The Regulator has considerable discretion to hold a hearing, and there are very few instances where the Regulator is required to hold a hearing. Additionally, under the legislation that enables the AER, there is no longer a formal right to a hearing for those who are directly and adversely affected. Therefore, you need to make your case for a hearing as strong as possible by being as specific as possible, and presenting all the main arguments in your statement of concern. However, if the Regulator decides to hold a hearing, according to the Responsible Energy Development Act (see Responsible Energy Development Act), you may be entitled as a directly and adversely person to be heard in a hearing.
Any statement of concern you submit will be publicly posted on the AER website, so you should not include personal, medical, financial, or otherwise confidential information in your statement. If it is important that the AER consider your personal private information, you can request that information be held confidential. However, it may be enough for you to describe the information and offer further details if necessary. You don’t have to prove you are directly and adversely affected for the AER to consider your statement of concern, just that you may be directly and adversely affected.
If the AER decides to hold a hearing, the branch of the AER that would approve the application forwards the file to the chief hearing commissioner. The chief hearing commissioner will send a letter people who have filed statements of concern, advising them that the file has been sent to the hearing commissioner’s office. A hearing panel will be assigned to the file, and if considered beneficial, a second panel will be assigned to conduct an ADR process. The hearing panel and the ADR panel work separately, to avoid unduly influencing the hearing process if it proceeds.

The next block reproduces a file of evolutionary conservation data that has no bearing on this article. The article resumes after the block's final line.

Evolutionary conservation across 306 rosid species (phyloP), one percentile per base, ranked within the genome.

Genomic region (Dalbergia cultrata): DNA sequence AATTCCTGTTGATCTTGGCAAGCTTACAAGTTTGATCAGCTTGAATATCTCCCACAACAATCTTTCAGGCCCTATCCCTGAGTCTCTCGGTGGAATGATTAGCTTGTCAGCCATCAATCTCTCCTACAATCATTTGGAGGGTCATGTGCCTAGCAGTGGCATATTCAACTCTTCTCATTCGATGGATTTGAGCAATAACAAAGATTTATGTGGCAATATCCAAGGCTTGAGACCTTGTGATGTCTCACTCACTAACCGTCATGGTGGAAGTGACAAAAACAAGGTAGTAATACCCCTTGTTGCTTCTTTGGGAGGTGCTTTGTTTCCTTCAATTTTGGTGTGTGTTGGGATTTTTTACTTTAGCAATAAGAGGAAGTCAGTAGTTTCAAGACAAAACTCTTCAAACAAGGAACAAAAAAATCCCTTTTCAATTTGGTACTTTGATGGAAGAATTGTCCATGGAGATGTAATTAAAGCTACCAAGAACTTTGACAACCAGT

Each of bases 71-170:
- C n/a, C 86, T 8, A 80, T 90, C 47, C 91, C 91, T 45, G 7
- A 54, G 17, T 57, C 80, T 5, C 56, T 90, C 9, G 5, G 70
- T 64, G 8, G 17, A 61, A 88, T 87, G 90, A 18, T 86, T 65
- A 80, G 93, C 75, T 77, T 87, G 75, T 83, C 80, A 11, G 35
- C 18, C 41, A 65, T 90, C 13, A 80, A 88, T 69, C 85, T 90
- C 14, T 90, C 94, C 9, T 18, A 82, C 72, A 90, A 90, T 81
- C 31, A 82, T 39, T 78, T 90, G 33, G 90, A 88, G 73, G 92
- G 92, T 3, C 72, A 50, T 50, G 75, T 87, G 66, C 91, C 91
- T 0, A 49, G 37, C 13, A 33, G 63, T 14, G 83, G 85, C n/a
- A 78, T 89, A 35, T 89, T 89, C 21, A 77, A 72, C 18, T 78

Once the hearing panel believes the matter is ready to proceed to a hearing, it will issue a notice of a hearing. The notice will be sent to all those who submitted a statement of concern and to all those listed in the application, and will be posted on the AER’s Notices web page. Additional information and documentation will be posted on the AER’s website. The AER may also publish notices in local or provincial newspapers. The notice will outline relevant details about the hearing, such as the subject of the hearing, where to see copies of the relevant documents to the application, and how to request to participate.
Even if you have submitted a statement of concern for the original application, you must submit a request to participate, also known as a written submission, within the time laid out in the hearing notice. You should submit:
If you are representing a group or association, you should explain the nature of your membership with that group. See the AER’s Rules of Practice to look over everything you are expected to include, to ensure your concern is accepted by the Regulator.
If you are not considered directly and adversely affected, you can still apply to participate in a hearing. For example, landowner groups, or residents who live outside of a notification zone, may be granted participation status. When applying, you need to be careful to explain the nature of your interest and why you should be allowed to participate. Additionally, you need to elaborate on how your participating will materially assist the hearing panel to make its decision; what tangible interest you have in the subject matter; and how your participation won’t delay the hearing or duplicate evidence of the other parties. The panel has the ability to grant partial participation and may limit your participation to an electronic submission, or determine the issues you are allowed to speak to.
Even if you did not submit a statement of concern, you may still be allowed to participate. It is best to respond to the Notice of Hearing and make a written submission. If you did not submit a request to participate, you can still attend the hearing, however you will not be permitted to submit any evidence or make a submission.
Before preparing and submitting your request, it is useful to review the Alberta Energy Regulator Rules of Practice (Alberta Regulation 99/2013), and Manual 003: The Hearing Process for the Alberta Energy Regulator. The rules set out the key steps that you must follow in preparing and submitting a request, and what the Regulator will consider in deciding a hearing. The Manual was written to assist participants in AER hearings. Additionally, you can contact the hearing services office, or attend an information session if you are unclear about the process.